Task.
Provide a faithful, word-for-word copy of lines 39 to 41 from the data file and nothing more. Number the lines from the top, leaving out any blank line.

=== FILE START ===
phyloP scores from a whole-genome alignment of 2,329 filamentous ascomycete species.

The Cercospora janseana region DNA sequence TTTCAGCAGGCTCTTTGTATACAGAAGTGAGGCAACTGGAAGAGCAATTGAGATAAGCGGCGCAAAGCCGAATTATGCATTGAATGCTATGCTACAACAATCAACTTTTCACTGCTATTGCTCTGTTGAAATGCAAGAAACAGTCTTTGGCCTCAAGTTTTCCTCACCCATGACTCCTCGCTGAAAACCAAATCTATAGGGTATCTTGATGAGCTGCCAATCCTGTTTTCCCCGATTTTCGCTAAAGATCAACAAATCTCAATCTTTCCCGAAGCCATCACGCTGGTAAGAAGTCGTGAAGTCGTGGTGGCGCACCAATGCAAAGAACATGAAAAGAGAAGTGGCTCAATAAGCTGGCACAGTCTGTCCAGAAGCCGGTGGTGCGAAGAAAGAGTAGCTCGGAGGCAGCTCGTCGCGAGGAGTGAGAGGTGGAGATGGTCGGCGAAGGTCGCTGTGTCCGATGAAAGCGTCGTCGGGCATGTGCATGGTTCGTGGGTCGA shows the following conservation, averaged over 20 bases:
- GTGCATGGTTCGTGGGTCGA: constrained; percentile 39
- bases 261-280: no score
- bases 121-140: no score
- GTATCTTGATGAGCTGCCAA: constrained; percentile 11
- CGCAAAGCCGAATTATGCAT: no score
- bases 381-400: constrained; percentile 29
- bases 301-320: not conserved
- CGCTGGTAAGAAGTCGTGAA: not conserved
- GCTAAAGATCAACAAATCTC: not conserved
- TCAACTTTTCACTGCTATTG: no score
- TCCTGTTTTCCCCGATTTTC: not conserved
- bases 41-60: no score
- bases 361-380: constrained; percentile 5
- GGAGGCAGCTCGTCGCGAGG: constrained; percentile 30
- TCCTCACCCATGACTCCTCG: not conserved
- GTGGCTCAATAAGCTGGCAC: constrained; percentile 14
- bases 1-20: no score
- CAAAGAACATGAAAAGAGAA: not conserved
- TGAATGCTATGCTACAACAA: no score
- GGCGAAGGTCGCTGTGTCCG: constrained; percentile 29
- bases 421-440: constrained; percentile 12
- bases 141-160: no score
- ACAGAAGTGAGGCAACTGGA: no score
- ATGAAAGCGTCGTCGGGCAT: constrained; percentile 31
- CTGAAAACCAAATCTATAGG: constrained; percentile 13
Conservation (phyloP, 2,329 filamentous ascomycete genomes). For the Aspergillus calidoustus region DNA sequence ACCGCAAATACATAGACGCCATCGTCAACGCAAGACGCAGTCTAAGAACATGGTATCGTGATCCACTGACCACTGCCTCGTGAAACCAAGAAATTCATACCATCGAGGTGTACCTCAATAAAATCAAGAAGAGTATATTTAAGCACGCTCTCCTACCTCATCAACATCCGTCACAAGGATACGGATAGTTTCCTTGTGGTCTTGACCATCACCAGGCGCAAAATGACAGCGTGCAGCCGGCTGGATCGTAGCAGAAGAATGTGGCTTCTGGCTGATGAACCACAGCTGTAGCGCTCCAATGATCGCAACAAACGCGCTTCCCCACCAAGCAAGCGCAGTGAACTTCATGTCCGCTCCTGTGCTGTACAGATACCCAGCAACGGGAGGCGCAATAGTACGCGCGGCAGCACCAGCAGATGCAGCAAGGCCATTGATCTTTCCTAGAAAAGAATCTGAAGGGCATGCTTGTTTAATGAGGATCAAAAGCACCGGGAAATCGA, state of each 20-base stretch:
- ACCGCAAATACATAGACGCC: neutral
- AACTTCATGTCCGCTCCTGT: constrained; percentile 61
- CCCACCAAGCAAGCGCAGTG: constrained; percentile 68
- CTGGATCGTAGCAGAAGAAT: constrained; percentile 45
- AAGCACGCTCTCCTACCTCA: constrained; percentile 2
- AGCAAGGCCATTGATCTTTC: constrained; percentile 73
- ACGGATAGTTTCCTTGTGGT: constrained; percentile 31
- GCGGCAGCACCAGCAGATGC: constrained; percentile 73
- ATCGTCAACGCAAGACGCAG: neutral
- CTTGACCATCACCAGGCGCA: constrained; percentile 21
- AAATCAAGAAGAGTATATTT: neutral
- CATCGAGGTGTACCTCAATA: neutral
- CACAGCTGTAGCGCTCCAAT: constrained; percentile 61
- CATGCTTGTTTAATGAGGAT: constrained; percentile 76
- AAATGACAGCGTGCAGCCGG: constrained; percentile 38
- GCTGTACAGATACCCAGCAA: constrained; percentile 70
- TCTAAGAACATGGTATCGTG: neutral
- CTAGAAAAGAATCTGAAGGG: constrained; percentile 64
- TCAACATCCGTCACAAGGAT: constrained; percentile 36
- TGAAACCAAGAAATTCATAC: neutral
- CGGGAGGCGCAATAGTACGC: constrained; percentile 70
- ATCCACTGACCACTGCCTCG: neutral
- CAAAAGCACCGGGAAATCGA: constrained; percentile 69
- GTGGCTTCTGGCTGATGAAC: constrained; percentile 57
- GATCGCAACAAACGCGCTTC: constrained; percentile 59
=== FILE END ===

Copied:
- AAATCAAGAAGAGTATATTT: neutral
- CATCGAGGTGTACCTCAATA: neutral
- CACAGCTGTAGCGCTCCAAT: constrained; percentile 61